The conference fee is $99 and includes access to all sessions. For an additional $25, participants can attend a buffet lunch with pollinator experts from around the country. For more information please visit www.BrooksideGreen.org.

It All Adds Up

By: Rebecca Helgerson, School Garden Coordinator at Tubman Elementary School …..

Screen Shot 2015-01-07 at 2.40.58 PMTubman students have opportunities to incorporate cooking into the classroom throughout the year, but the cold winter weather gives us an excuse to really focus it. Others than a couple of beds growing greens and roots, the garden is put to bed for the winter and all of our gardeners stay inside where it’s warm. We use this time to make garden art, plan for the next season, and learn more about healthy foods. With the help of our new cooking cart and supplies, it has never been easier to bring cooking into the classroom!

During December, Tubman’s kindergarten classes had their first cooking lessons with the cooking cart. Kindergarteners are busy learning addition, and since cooking is a wonderful and easy way to teach math concepts and make them meaningful, that’s just what we did. Using a recipe inspired from a City Blossoms recipe, the kindergarteners made Bird Seed Snacks. The recipe was for only half the number of students in each class, so they had to help double amounts in order to have enough for everyone.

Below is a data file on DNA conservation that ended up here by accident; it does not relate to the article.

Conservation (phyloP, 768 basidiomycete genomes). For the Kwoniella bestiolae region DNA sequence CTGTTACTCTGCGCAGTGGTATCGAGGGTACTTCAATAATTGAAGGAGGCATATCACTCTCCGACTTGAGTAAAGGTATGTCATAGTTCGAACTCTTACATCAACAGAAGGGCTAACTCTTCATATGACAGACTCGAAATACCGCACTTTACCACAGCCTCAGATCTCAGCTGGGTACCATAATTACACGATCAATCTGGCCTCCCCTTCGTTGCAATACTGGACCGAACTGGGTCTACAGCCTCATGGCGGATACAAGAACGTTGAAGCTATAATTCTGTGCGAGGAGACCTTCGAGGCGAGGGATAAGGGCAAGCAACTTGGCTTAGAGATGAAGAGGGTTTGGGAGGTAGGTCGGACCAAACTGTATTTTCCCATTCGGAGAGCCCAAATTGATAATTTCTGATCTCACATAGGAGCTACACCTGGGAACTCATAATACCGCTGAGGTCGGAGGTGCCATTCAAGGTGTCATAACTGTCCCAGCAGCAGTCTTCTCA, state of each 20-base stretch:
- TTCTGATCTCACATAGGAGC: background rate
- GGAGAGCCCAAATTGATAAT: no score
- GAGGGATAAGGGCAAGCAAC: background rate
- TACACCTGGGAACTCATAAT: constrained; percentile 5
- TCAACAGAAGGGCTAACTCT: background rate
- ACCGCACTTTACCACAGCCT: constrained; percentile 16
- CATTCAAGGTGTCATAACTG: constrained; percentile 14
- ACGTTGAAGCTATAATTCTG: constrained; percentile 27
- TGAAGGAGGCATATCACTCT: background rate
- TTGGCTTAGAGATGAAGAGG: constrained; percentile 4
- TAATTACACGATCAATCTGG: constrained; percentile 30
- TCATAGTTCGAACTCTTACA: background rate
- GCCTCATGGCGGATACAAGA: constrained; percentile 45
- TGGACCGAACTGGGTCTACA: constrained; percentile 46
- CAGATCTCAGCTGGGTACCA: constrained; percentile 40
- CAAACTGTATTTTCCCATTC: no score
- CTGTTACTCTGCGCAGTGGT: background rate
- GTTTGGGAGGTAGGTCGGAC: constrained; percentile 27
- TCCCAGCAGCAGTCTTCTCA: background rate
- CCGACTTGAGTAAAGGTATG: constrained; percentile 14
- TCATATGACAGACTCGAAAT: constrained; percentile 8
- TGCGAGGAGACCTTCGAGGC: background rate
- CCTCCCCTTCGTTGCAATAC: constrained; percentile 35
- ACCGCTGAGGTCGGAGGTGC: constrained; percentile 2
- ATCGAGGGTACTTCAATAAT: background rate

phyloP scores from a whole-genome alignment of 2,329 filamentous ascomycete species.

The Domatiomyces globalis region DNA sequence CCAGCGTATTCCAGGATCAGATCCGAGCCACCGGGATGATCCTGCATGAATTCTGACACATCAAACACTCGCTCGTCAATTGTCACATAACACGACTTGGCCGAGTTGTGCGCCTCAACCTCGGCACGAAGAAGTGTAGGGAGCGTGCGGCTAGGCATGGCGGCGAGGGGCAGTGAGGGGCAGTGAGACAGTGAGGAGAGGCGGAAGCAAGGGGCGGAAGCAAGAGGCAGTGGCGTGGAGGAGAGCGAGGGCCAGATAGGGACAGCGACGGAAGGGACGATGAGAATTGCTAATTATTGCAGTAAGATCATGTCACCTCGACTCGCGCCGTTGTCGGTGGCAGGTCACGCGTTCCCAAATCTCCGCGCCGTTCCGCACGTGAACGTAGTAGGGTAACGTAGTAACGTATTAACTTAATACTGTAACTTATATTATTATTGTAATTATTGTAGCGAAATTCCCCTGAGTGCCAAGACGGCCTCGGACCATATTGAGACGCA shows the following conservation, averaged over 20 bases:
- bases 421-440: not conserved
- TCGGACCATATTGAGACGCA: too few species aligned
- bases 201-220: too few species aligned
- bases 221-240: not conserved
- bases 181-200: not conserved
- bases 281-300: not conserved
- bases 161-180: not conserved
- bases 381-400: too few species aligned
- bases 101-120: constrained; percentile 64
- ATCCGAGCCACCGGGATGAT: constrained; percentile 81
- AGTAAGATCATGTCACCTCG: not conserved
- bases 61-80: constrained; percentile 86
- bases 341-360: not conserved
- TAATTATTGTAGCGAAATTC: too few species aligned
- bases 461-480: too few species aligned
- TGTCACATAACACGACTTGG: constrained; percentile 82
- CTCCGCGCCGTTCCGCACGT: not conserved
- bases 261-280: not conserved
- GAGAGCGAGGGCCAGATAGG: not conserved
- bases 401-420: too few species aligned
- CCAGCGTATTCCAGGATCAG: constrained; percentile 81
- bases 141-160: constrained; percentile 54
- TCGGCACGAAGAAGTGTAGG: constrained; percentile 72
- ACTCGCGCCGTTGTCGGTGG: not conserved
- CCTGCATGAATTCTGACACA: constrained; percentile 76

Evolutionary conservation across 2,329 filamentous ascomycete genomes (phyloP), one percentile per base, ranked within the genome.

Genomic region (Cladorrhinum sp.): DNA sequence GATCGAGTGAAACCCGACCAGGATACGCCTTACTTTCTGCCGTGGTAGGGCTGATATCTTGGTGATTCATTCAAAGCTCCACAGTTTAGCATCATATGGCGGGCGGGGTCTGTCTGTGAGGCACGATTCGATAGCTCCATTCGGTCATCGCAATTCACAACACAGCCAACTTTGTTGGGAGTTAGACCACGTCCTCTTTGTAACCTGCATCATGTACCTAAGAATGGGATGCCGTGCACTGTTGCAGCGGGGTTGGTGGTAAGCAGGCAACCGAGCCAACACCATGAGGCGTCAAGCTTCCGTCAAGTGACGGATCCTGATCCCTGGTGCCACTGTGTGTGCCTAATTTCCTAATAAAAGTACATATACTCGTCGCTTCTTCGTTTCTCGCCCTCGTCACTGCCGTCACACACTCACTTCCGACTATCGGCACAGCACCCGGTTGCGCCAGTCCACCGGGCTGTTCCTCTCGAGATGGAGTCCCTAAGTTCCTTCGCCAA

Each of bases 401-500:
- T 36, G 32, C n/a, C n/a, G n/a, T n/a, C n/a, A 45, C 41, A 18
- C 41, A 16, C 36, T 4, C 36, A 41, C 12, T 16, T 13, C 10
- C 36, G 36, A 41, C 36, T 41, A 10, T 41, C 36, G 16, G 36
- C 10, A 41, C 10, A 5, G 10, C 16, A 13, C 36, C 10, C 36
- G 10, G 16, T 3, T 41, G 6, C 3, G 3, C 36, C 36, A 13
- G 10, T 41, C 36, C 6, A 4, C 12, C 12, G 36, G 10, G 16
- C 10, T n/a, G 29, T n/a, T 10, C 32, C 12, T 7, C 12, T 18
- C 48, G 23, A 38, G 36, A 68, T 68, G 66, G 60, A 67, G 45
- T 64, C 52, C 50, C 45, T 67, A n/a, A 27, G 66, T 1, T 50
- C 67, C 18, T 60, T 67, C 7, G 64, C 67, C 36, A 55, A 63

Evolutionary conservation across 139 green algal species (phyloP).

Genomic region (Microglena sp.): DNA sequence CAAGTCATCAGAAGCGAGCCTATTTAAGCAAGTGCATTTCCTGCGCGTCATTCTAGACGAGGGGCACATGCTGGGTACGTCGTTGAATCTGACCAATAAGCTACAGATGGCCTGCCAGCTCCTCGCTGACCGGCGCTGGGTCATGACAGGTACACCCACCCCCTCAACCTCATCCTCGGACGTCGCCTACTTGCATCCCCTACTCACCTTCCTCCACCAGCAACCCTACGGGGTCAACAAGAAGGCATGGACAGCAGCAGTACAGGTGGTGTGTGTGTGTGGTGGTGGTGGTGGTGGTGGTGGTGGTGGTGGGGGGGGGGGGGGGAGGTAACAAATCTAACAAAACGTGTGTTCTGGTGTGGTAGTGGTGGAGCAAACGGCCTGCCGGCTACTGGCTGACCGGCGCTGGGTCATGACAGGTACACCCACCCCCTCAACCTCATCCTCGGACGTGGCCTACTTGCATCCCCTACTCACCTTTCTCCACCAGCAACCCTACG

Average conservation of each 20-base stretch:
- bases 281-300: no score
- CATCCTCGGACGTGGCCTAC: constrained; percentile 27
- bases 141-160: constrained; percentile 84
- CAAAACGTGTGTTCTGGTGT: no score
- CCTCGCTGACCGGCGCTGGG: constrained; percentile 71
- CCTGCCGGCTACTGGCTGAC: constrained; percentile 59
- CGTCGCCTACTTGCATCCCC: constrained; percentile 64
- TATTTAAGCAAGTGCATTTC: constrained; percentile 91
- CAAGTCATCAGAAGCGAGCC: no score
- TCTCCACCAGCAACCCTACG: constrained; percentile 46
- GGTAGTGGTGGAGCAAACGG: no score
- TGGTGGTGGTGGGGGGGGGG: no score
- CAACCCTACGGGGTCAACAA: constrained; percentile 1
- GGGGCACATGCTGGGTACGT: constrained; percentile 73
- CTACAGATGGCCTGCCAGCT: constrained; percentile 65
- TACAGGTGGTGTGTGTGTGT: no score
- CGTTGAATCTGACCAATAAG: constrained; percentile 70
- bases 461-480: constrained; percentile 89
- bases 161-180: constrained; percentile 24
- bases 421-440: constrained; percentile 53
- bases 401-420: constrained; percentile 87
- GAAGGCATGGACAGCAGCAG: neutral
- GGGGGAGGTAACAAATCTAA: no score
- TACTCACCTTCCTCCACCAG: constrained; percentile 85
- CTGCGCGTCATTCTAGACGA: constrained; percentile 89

The Bird Seed Snacks also give an opportunity to talk about what seeds are for and why they are good for us. Students learned that many seeds have lots of protein, vitamins, and healthy fats, in addition to being tasty. Each student tasted pumpkin seeds, sunflower seeds, sesame seeds, and flax seeds. They then voted for their favorite seed and we made a graph to see which were the class favorite. Pumpkin seeds overwhelmingly won in almost every class!

Coming up in January, fifth graders will use cooking to reinforce what they have learned about fractions, and first graders will get their first cooking lessons. While our Gardeners can’t wait to get back outside we are keeping busy and healthy indoors for now!

Exploring Math and Language Through Seasonal Ingredients

By: Christy Przystawik, Early Childhood Teacher at FoodPrints …..
pumpkin

We’ve just completed a unit of study on pumpkins at Peabody through our FoodPrints program. For this particular unit our study was divided into four centers: observational drawings, playing with pumpkin pie moon sand, making pumpkin scones, and “geo pumpkins.” Borrowing from the concept of geoboards we hammered screws into small pumpkins and provided a huge pile of rubber bands. After demonstrating the method of stretching rubber bands onto the screws the students were allowed to explore on their own. As with a typical geoboard, this activity encouraged exploration of basic geometry, the development of language skills through discussion, and the use of fine motor skills. Not to mention they just look really cool!

The geo pumpkins were a big hit and were used with ages 3-6 at Peabody. Even students who usually have a short attention span stayed hyper-focused on the pumpkins. This was a really fun and engaging way to reinforce our study of local and seasonal pumpkins. Here is a link if you are interested in making your own geo pumpkin. Have fun!